The Best Hardy Perennial Flowers For Your Garden

The best hardy perennial flowers for your garden landscaping. These plants are easy to grow, low-maintenance and beautiful!

best hardy perennials for your garden peony 2021

Even though I love this time of year and the renewal that spring brings, all I can think about when I walk around our yard is that I can’t wait until summer! Right now our garden beds are bare and colorless, the grass is brown, and even when the sun shines, it all looks dismal. So…for those of you who, like me, are longing for summer, I have rounded up my list of best hardy perennial flowers, so you can at least think about being in your garden.

Because after all…thinking and planning are part of the process, and definitely part of the fun!

*Author’s note: I reside in Northwest Ohio, which is U.S. planting zone 6. This post was written in 2021, and features our yard and gardens at the Sutton Place house. I’m looking forward to making the garden beds around our new home just as beautiful.

Best Hardy Perennial Flowers

Hostas (partial to full shade)

Hostas are perfect hardy perennial flowers for any garden landscaping that’s in the shade. Their bloom time comes later in the summer, but is definitely worth the wait. You can find much more information on growing hostas by clicking this link:

Hostas Care, Transplanting Hostas, Hosta Varieties & Infographic

Hostas: The best hardy perennial flowers for your garden landscaping. These plants are easy to grow, low-maintenance and beautiful!

Shasta Daisy (full sun preferred)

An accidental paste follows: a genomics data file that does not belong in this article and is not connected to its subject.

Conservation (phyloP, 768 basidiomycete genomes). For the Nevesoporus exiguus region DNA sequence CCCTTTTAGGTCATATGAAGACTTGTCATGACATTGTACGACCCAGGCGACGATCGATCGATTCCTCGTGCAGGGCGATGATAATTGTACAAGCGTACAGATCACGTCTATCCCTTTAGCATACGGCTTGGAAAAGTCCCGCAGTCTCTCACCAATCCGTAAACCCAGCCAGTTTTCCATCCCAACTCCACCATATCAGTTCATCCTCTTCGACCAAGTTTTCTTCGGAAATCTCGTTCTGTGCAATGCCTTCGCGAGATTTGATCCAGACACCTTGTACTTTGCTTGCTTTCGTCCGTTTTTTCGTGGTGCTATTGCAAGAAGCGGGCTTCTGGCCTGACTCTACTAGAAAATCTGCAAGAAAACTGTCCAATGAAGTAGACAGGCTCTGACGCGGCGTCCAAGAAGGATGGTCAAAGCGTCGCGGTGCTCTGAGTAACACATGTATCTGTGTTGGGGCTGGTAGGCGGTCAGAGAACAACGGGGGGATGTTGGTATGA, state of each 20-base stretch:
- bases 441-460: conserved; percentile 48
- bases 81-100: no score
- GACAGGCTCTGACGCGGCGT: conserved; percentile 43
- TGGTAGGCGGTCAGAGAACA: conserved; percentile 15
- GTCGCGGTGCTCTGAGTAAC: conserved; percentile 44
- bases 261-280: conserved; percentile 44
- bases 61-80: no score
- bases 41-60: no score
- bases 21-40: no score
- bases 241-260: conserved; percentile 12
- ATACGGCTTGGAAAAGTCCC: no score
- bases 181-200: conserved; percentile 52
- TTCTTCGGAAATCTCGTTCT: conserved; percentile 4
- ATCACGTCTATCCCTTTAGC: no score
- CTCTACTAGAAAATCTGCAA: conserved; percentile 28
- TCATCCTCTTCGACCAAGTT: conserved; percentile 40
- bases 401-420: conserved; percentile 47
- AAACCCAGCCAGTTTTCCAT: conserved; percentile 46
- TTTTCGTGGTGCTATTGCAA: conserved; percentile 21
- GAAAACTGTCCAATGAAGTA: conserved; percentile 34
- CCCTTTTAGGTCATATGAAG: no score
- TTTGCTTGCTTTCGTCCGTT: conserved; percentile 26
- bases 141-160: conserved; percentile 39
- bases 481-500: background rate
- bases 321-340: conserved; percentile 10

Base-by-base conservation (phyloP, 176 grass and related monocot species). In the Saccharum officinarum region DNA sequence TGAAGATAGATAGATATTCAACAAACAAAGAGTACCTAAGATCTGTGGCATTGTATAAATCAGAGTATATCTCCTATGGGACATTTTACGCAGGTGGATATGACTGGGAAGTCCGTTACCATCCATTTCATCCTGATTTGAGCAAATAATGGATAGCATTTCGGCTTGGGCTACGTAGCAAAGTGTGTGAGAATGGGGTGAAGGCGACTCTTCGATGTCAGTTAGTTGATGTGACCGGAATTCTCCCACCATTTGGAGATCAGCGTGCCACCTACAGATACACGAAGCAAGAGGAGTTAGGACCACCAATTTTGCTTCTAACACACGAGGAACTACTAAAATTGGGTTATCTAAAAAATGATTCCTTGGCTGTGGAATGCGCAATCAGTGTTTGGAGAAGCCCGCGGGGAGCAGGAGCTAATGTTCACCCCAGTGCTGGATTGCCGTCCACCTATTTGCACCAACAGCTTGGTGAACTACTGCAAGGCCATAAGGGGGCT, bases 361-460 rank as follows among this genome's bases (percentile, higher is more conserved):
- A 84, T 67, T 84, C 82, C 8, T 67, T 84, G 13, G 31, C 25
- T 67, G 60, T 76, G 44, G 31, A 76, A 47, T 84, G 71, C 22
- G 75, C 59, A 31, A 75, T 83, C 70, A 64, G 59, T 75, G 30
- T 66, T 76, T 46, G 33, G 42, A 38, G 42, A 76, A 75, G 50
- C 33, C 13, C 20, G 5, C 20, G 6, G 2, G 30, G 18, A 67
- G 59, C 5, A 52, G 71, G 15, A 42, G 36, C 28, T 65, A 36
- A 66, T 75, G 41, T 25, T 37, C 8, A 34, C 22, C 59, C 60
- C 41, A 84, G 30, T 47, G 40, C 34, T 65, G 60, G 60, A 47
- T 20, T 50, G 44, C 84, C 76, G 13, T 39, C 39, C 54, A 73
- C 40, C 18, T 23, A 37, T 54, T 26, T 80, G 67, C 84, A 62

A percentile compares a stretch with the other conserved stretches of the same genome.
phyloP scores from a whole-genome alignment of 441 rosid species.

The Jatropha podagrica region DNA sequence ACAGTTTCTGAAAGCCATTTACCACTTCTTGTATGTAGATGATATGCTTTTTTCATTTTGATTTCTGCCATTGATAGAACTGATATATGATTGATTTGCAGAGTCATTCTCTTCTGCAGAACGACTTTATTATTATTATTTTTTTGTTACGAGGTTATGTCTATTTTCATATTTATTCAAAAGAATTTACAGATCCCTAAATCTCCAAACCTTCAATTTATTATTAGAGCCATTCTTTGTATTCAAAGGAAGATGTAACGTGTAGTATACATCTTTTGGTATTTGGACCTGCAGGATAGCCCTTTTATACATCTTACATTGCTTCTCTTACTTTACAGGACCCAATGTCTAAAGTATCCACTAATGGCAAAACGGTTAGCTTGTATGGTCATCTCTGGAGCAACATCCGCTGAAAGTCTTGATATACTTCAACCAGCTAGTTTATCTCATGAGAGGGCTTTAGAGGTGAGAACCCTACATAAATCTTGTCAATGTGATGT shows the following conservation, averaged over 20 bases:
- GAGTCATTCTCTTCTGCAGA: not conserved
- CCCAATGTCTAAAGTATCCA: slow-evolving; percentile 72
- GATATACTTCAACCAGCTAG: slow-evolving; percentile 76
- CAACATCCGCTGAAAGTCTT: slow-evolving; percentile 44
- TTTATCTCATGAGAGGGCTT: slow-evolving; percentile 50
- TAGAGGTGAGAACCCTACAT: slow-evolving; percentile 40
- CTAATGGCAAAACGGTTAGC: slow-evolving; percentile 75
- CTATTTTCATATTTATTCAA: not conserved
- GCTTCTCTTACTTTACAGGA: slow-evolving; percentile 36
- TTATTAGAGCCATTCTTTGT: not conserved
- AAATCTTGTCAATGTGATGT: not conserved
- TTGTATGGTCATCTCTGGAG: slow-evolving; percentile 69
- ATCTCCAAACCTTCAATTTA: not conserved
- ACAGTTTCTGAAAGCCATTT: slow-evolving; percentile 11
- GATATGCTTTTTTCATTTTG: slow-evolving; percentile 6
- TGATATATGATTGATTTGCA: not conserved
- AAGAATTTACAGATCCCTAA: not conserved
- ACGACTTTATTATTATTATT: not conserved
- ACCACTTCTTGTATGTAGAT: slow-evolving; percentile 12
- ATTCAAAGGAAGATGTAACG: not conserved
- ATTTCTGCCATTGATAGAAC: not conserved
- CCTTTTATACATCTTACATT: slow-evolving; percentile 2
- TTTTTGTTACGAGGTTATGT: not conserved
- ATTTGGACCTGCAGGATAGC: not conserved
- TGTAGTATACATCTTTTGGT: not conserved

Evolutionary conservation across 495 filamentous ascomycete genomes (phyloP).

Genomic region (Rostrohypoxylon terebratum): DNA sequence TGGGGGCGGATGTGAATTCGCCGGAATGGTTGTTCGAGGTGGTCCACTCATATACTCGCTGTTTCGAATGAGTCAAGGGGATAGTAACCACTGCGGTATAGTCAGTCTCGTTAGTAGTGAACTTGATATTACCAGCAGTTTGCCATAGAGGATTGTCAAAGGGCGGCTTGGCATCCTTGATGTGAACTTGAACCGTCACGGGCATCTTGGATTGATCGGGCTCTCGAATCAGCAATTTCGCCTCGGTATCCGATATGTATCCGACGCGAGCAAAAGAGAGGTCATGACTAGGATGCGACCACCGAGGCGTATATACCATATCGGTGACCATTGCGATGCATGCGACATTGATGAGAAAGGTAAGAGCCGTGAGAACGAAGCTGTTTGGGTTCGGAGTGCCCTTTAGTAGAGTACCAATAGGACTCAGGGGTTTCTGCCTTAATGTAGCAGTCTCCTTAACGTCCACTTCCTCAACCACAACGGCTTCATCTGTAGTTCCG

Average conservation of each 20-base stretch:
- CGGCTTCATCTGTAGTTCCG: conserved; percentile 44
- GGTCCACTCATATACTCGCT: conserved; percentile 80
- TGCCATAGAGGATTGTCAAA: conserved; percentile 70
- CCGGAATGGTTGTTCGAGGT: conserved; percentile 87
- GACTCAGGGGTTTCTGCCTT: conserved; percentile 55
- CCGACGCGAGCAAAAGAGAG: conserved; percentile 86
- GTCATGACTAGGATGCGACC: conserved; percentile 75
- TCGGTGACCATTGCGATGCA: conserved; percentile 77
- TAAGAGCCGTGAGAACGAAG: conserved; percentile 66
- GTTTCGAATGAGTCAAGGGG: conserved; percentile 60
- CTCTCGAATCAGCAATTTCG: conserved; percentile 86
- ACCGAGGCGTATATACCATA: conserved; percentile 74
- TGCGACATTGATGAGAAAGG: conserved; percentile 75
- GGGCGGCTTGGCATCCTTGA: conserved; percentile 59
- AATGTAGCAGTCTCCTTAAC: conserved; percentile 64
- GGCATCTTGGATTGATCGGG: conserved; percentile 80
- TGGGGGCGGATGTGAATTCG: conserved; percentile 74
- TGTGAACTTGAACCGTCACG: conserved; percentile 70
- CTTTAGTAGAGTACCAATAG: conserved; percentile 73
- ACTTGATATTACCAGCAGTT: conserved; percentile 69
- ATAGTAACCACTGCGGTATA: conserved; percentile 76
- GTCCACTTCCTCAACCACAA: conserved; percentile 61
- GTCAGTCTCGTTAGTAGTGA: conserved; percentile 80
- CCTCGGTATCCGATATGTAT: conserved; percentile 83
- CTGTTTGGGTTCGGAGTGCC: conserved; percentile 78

I love these for a cutting flower. I recommend Becky because it has strong stems and blooms for several weeks. They have a tendency to multiply and move around due to re-seeding. I just dig them up in the spring and plop them back where they belong. They pair beautifully in a cut arrangement with hosta, hydrangeas or phlox.

To see how to use this amazing cutting flower in your home click here: Simple Arrangements Using Garden Flowers & Herbs

Shasta Daisies: The best hardy perennial flowers for your garden landscaping. These plants are easy to grow, low-maintenance and beautiful!

Coreopsis (full sun preferred)

One of my favorites, but not widely used, is Coreopsis. I think I am emotionally attached to my coreopsis because it is the only plant that has survived from my original fence row garden plan. This batch started out as 3 little plants. I keep it in control by trimming around the perimeter of the patch in the spring. Although not really a cutting flower, I can see it from my kitchen window. Looking out to this view always lifts my spirits.

See: Backyard Garden Landscaping Ideas

Coreopsis ~ hardy perennial

Black-eyed Susans (full sun preferred)

Another daisy-type perennial that, in my opinion, should be in every perennial garden is the Black-eyed Susan. Honestly, these plants are amazing. All they need, once established, is water and the blooms are abundant.

Black Eyed Susans: The best hardy perennial flowers for your garden landscaping. These plants are easy to grow, low-maintenance and beautiful!

If you have stone borders around your garden beds, they have a tendency to sink during the winter. In late spring I always reset the rocks and flagstone. Click this link to learn more: How to Maintain a Garden Rock Border.

Clematis (full to partial sun)

Next is the climbing vine, Clematis. The plant below was started 2 years ago. Last year it only had a few blooms and I was a little worried. As you can see, I had nothing to worry about! It takes a year or so to become established and then it goes crazy. Mine is Galore and the purple pops from the wood fence.

For tips and tricks for growing clematis click here: Growing Clematis | Through the Years

Clematis: The best hardy perennial flowers for your garden landscaping. These plants are easy to grow, low-maintenance and beautiful!